There’s a Wikipedia page “Commuter rail in Australia” which has a quick snapshot of the country’s heavy rail systems.
(The term “commuter rail” is problematic. In a North American context it often refers to systems that really cater only for peak commuter/work trips. Australian rail systems sit somewhere between here and metro systems, and are generally referred in Australia to as suburban rail. Confusingly the term sometimes used in North America is “regional rail”, as in serving an entire city/region. But I digress.)
Given Melbourne and Sydney now have similar populations, I thought a comparison of the two cities and their rail networks might be interesting.
(excluding Sydney Metro)
but including Stony Point line)
|Urban density||423 per sq km ||508 per sq km |
|Train operator||Sydney Trains||Metro Trains|
|Number of lines||8 plus branches||15 including all branches|
(Route length 430 km)
|Fleet size||230 eight-car trains |
= 1840 carriages
|226 six-car trains|
= 1356 carriages
|Usual all day frequency||15 minutes||10-20 minutes|
|Usual evening frequency||15 minutes||30 minutes|
|Timetabled stops per weekday||about 46,000|
(average 262 per station)
(average 198 per station)
But there are Night Ride buses every night
|Yes, hourly on weekends|
But no all-night service during the week
|Car parks||More than 30,000 spaces||More than 40,000 spaces|
|Annual ridership||377.1 million (Source) ||244.1 million (Source)|
So then, how can we explain why Sydney’s ridership is more than 50% higher than Melbourne’s, when the population is only 5% larger?
It’s not station car parking. Melbourne has more car spaces at stations than Sydney.
Longer routes probably help a bit, giving Sydney’s train network a bigger footprint across the city, though Melbourne actually has more railway stations.
EDIT 5/6/2021: there’s revised numbers on Sydney’s route kilometres in this document which puts it a bit below Melbourne’s.
Fares potentially might be a factor, though it’s really swings and roundabouts. Some (especially shorter trips, and off-peak) are cheaper in Sydney. Others (especially longer trips and those involving multiple modes) are likely to be cheaper in Melbourne – though Sydney’s $50 weekly cap makes even long trips pretty price competitive for everyday users.
Until now, Sydney has had a ridiculously cheap Sunday cap of $2.80 – compared to $16.10 Monday to Saturday. That changes from next week to $8.05, but it will also apply on Saturdays and public holidays.
Better train frequencies in Sydney would certainly be helping, making Sydney’s trains a more attractive proposition for more trips, especially when connecting from other lines. Melbourne has a few 10 minute lines, but these are in the minority, and drop back to 30 minutes in the evenings.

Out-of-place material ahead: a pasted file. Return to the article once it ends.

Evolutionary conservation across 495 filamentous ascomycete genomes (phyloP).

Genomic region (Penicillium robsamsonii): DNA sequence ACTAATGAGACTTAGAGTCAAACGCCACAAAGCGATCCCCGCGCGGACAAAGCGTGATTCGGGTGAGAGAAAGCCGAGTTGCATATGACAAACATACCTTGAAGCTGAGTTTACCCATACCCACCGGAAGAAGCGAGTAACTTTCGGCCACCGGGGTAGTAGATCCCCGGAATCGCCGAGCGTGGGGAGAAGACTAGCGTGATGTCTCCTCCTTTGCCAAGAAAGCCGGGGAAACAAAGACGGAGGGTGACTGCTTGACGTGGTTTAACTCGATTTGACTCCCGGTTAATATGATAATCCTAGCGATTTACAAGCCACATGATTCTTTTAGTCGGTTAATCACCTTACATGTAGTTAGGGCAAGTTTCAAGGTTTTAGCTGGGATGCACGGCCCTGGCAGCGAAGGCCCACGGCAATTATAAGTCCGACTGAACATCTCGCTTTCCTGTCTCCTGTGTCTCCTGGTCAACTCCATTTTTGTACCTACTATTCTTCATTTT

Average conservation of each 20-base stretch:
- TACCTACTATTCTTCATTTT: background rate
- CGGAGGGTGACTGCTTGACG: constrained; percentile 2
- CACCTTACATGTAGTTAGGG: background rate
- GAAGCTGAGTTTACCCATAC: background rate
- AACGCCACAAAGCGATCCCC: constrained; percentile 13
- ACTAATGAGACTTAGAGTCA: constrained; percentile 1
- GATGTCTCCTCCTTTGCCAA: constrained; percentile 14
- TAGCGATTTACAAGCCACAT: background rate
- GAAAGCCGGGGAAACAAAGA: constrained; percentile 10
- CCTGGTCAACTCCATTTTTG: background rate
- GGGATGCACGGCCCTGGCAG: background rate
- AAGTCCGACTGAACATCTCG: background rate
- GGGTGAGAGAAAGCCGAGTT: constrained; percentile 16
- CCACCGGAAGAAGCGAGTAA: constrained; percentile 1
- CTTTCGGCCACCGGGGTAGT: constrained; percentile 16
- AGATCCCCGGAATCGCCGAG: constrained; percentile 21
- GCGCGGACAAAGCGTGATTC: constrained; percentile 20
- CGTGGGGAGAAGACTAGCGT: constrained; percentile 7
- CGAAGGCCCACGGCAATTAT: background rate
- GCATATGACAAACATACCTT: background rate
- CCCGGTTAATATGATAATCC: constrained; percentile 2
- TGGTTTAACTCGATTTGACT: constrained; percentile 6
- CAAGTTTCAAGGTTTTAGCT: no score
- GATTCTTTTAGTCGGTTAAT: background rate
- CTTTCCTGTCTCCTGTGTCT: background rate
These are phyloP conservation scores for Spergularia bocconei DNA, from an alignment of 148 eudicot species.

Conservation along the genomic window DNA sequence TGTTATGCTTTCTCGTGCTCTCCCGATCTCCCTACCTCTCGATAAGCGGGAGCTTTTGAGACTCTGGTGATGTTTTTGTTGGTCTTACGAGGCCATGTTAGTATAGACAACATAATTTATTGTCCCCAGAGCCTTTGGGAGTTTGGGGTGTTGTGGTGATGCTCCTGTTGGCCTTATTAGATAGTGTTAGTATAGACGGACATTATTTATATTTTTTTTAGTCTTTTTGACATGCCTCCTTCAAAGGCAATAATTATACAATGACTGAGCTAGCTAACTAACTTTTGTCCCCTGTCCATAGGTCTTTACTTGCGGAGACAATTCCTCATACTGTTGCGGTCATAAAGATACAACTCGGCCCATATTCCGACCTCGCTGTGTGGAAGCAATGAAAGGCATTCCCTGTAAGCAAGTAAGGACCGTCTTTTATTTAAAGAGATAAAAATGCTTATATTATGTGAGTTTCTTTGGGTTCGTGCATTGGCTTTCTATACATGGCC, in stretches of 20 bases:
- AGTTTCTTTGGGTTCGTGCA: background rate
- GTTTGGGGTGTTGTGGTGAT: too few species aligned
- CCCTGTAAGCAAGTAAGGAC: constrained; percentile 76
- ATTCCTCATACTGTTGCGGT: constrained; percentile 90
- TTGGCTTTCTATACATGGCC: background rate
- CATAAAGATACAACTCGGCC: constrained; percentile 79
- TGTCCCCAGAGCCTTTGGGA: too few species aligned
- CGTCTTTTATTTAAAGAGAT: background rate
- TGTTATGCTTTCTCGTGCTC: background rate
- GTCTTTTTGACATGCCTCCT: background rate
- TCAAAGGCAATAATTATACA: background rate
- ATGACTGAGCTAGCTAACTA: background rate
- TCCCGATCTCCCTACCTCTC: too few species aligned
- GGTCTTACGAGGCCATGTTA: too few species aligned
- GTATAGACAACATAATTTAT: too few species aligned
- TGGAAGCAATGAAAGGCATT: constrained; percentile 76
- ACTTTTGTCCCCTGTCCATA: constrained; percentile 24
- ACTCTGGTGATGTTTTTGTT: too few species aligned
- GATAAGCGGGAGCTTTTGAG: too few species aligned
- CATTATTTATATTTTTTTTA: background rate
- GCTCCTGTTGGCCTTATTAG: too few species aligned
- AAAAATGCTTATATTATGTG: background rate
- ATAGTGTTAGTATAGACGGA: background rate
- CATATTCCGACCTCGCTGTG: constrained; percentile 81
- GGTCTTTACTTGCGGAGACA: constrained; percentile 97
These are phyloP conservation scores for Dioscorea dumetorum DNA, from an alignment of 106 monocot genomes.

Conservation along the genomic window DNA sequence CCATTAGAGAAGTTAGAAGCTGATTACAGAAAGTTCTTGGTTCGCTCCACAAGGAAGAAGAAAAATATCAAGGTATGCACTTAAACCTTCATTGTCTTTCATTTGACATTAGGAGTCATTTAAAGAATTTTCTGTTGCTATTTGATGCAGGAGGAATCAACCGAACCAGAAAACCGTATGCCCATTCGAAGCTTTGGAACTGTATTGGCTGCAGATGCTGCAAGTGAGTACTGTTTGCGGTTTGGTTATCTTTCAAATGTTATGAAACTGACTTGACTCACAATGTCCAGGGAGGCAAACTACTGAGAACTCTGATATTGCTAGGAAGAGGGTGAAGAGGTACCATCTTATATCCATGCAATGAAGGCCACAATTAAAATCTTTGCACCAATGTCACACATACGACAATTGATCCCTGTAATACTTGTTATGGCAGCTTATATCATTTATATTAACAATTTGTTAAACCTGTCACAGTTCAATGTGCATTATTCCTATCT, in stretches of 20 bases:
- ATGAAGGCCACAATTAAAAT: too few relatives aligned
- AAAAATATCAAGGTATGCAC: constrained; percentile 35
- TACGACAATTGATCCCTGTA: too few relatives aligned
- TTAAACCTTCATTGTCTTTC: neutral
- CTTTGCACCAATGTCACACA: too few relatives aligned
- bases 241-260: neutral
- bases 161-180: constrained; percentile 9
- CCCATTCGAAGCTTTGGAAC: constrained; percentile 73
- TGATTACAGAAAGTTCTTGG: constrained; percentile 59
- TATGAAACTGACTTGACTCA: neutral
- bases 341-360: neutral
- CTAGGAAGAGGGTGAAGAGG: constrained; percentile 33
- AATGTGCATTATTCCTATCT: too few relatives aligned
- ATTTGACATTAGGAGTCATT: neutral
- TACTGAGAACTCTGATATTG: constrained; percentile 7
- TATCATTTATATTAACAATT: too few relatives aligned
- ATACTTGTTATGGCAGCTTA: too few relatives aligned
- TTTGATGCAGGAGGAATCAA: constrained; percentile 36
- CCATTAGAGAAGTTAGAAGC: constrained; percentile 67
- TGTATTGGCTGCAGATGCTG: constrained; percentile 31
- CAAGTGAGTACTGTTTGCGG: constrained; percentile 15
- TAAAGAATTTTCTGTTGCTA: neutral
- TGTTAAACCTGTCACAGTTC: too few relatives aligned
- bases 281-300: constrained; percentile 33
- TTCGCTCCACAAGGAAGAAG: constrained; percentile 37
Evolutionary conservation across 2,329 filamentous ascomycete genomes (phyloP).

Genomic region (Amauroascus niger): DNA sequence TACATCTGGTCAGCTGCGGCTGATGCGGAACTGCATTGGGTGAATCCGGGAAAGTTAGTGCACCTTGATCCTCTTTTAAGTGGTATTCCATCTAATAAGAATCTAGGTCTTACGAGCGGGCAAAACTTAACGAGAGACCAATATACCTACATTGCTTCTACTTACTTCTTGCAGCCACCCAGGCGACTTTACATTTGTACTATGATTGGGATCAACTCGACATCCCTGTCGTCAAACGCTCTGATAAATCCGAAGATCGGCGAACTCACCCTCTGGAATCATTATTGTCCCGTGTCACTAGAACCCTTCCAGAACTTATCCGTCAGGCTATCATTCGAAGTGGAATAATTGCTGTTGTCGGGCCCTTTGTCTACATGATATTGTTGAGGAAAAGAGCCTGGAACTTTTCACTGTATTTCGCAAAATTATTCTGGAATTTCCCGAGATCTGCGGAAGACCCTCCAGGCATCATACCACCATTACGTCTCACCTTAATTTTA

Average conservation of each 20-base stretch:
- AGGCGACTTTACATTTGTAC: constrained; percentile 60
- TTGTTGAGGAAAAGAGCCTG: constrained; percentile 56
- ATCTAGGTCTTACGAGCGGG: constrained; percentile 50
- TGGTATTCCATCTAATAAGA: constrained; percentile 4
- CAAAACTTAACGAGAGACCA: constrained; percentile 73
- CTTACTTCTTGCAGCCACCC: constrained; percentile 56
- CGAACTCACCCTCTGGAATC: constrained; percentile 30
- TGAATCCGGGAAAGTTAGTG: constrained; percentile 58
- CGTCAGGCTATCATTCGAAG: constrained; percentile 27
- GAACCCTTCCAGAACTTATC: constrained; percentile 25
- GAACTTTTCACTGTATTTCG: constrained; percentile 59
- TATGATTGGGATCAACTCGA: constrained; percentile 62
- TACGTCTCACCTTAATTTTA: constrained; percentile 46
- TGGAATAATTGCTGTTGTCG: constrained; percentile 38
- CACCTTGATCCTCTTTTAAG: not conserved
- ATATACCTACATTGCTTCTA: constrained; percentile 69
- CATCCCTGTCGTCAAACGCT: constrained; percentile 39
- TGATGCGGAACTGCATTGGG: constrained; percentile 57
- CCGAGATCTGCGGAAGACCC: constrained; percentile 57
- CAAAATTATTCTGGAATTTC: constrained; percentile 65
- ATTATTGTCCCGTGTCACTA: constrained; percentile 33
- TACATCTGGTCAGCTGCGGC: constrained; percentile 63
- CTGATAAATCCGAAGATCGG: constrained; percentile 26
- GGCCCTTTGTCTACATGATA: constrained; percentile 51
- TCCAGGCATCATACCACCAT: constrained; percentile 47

Remember, transport is supply-led. The better the service, the more people use it.
What about train journeys to the CBD? City of Sydney has 246,343 residents plus (under normal circumstances) 615,000 visitors/workers. City of Melbourne in contrast has 148,000 residents plus 763,000 visitors/workers. So in theory, Melbourne has a busier CBD.
Broader urban planning is almost certainly a factor. Large suburban hubs such as Parramatta serve as alternatives to Sydney’s CBD, and importantly, are located on the heavy rail network.
One way of comparing is to look at each city’s biggest (suburban) shopping centres:
|1||Macquarie Centre||Y (Metro)||Chadstone||N|
|2||Westfield Parramatta||Y||Westfield Fountain Gate||N|
|3||Westfield Warringah Mall||N||Highpoint||N*|
|4||Westfield Bondi Junction||Y||Westfield Knox||N|
|6||Castle Towers||Y (Metro)||Westfield Southland||Y|
|8||Westfield Hornsby||Y||Westfield Doncaster||N|
|9||Westfield Penrith||Y||Pacific Werribee||N|
|Heavy rail access||9/10||Heavy rail access||3/10|
*We could quibble about Melbourne’s Highpoint – it has tram/light rail access. But this doesn’t provide the speed or capacity of heavy rail. (Knox almost got tram access… but the Bracks government extension fell short.)
In terms of heavy rail access, Sydney is clearly ahead. (And I didn’t count Sydney’s biggest shopping centre: Westfield Sydney in the CBD, which also is close to rail.)
This makes a huge difference not just to mode share for a substantial number of journeys, but also to heavy rail patronage.
Are there other factors in Sydney’s success? Almost certainly. Some more digging might involve looking at:
- the spread of peak vs off-peak journeys
- mode share/feeder service provision for easy station access
- travel times including express trains
- CBD commuter train mode share, and the role of higher capacity double-deck trains
Planning for success
Sydney’s rail network might not be perfect, but they seem to be doing a lot of things right – patronage 50% higher than Melbourne’s doesn’t happen by accident.
Can Melbourne do better? I’m sure we can.